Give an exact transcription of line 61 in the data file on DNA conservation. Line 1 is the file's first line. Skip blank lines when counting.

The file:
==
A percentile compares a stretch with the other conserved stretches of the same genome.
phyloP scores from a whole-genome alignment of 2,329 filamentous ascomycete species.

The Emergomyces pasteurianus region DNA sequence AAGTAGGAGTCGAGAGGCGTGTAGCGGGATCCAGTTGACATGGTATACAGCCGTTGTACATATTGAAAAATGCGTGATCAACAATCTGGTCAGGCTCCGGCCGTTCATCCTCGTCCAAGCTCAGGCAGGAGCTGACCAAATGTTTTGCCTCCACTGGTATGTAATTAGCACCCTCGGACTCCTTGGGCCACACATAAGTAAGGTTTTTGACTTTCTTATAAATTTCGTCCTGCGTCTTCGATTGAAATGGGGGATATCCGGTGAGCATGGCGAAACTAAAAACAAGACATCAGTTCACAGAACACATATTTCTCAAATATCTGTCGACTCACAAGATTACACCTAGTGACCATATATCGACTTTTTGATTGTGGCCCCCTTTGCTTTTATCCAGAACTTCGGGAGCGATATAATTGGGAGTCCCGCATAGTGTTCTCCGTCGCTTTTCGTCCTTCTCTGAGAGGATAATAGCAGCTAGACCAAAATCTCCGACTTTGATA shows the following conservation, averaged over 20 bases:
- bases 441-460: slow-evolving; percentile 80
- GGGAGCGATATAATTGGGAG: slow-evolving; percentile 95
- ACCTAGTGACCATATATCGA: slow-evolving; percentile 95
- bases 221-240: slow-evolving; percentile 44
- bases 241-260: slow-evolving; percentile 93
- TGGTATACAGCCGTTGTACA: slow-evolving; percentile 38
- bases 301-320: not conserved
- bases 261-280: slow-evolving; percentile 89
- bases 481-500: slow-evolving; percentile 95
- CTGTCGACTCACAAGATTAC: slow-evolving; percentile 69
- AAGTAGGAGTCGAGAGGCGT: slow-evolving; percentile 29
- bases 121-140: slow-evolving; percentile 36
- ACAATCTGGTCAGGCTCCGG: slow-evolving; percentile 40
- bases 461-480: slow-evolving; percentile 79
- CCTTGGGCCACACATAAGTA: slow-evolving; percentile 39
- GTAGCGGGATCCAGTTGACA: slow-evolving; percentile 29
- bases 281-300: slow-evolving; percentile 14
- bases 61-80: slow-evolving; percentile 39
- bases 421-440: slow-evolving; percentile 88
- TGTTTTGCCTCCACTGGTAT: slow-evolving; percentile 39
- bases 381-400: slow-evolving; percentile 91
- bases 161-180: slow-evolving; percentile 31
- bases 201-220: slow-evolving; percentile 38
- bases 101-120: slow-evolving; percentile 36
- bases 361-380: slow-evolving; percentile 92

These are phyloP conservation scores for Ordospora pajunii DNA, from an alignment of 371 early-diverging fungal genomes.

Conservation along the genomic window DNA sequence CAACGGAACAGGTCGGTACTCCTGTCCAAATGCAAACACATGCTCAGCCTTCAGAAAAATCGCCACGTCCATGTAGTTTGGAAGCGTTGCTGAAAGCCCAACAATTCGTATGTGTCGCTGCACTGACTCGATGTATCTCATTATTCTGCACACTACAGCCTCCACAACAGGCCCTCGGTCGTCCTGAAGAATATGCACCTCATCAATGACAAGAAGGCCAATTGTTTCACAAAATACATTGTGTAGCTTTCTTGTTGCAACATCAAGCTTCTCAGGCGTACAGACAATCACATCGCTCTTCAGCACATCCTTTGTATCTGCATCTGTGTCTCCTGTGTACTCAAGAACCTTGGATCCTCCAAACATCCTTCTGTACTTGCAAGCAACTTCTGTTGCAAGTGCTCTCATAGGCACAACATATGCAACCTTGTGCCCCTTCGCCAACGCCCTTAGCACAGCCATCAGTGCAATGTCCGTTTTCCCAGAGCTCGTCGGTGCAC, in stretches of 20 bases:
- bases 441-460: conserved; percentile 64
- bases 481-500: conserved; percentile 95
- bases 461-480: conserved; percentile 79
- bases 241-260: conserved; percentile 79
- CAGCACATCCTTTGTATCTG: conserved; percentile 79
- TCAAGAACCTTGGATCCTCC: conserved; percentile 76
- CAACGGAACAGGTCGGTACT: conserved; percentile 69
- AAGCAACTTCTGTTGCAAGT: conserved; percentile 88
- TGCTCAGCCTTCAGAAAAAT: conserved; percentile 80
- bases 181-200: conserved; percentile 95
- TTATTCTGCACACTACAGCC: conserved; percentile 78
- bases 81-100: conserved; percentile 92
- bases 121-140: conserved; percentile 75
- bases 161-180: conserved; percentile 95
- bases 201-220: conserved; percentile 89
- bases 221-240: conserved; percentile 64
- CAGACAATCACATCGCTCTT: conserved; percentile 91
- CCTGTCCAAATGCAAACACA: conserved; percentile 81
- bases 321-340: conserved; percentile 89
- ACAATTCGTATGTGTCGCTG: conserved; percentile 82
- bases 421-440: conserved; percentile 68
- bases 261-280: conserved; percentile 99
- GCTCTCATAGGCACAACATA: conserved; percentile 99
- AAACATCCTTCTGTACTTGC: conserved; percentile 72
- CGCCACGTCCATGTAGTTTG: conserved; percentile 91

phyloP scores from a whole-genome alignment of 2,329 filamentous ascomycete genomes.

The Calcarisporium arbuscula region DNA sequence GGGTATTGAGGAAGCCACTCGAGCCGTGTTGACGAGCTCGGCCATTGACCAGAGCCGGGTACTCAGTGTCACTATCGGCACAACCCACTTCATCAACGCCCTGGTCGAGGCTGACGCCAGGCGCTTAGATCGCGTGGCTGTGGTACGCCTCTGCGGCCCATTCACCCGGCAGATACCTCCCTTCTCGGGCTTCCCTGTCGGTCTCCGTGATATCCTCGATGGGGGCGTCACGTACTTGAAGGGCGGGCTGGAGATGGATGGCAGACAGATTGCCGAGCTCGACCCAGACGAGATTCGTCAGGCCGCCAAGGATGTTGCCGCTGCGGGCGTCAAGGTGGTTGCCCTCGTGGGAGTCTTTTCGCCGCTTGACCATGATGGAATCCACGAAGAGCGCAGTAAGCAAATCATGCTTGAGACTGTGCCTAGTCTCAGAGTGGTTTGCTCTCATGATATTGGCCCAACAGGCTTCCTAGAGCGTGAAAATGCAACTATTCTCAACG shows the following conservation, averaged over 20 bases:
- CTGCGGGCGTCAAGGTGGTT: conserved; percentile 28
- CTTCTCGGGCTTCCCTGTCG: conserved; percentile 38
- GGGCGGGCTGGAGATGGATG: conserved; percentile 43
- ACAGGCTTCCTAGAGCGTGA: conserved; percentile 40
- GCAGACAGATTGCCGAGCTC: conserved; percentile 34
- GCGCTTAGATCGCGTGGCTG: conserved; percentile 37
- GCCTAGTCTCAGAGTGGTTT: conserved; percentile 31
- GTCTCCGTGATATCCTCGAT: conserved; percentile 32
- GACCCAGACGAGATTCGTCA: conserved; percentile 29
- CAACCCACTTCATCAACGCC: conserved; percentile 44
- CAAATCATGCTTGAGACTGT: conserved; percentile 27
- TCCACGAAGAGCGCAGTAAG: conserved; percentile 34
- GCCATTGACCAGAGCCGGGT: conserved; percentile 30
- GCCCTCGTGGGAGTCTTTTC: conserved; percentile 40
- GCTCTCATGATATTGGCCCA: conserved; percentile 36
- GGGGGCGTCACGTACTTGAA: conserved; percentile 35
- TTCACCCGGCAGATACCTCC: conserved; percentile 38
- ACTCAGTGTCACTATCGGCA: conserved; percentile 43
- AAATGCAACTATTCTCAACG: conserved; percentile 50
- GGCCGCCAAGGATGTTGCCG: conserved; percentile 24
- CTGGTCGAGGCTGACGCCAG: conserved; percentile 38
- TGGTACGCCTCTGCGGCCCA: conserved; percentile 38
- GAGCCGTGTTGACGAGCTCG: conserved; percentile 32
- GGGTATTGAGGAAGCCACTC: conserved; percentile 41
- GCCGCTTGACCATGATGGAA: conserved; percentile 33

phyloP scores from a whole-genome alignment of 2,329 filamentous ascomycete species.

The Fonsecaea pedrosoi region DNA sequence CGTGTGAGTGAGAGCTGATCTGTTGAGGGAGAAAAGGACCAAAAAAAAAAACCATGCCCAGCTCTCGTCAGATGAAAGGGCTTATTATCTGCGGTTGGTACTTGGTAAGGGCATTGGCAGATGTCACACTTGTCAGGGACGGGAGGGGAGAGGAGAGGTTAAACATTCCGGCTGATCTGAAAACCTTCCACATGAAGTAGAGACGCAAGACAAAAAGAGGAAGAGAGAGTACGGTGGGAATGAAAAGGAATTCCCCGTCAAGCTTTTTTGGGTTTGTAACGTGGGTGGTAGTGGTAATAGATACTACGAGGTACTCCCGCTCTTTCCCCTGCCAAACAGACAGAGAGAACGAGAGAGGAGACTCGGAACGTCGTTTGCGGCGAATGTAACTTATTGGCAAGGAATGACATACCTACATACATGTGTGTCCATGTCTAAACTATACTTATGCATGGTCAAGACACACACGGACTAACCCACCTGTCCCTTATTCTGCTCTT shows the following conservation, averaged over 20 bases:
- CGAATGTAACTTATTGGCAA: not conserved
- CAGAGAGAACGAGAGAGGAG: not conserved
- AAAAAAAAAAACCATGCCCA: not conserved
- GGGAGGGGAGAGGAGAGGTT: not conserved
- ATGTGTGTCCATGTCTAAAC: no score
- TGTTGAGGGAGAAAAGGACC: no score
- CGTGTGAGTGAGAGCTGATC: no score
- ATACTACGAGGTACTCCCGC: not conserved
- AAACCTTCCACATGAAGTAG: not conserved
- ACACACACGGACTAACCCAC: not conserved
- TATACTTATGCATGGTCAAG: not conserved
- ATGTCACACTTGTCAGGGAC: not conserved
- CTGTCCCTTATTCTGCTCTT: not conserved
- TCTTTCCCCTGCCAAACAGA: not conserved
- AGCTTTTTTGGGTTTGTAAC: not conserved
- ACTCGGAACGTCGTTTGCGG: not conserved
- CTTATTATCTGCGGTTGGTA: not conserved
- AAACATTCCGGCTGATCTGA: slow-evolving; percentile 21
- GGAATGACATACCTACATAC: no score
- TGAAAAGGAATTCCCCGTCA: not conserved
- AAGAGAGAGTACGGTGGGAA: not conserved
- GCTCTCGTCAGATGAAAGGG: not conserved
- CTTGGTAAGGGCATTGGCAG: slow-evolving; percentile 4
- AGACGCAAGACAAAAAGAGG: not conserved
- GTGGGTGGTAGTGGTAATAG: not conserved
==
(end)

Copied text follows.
- ACAGGCTTCCTAGAGCGTGA: conserved; percentile 40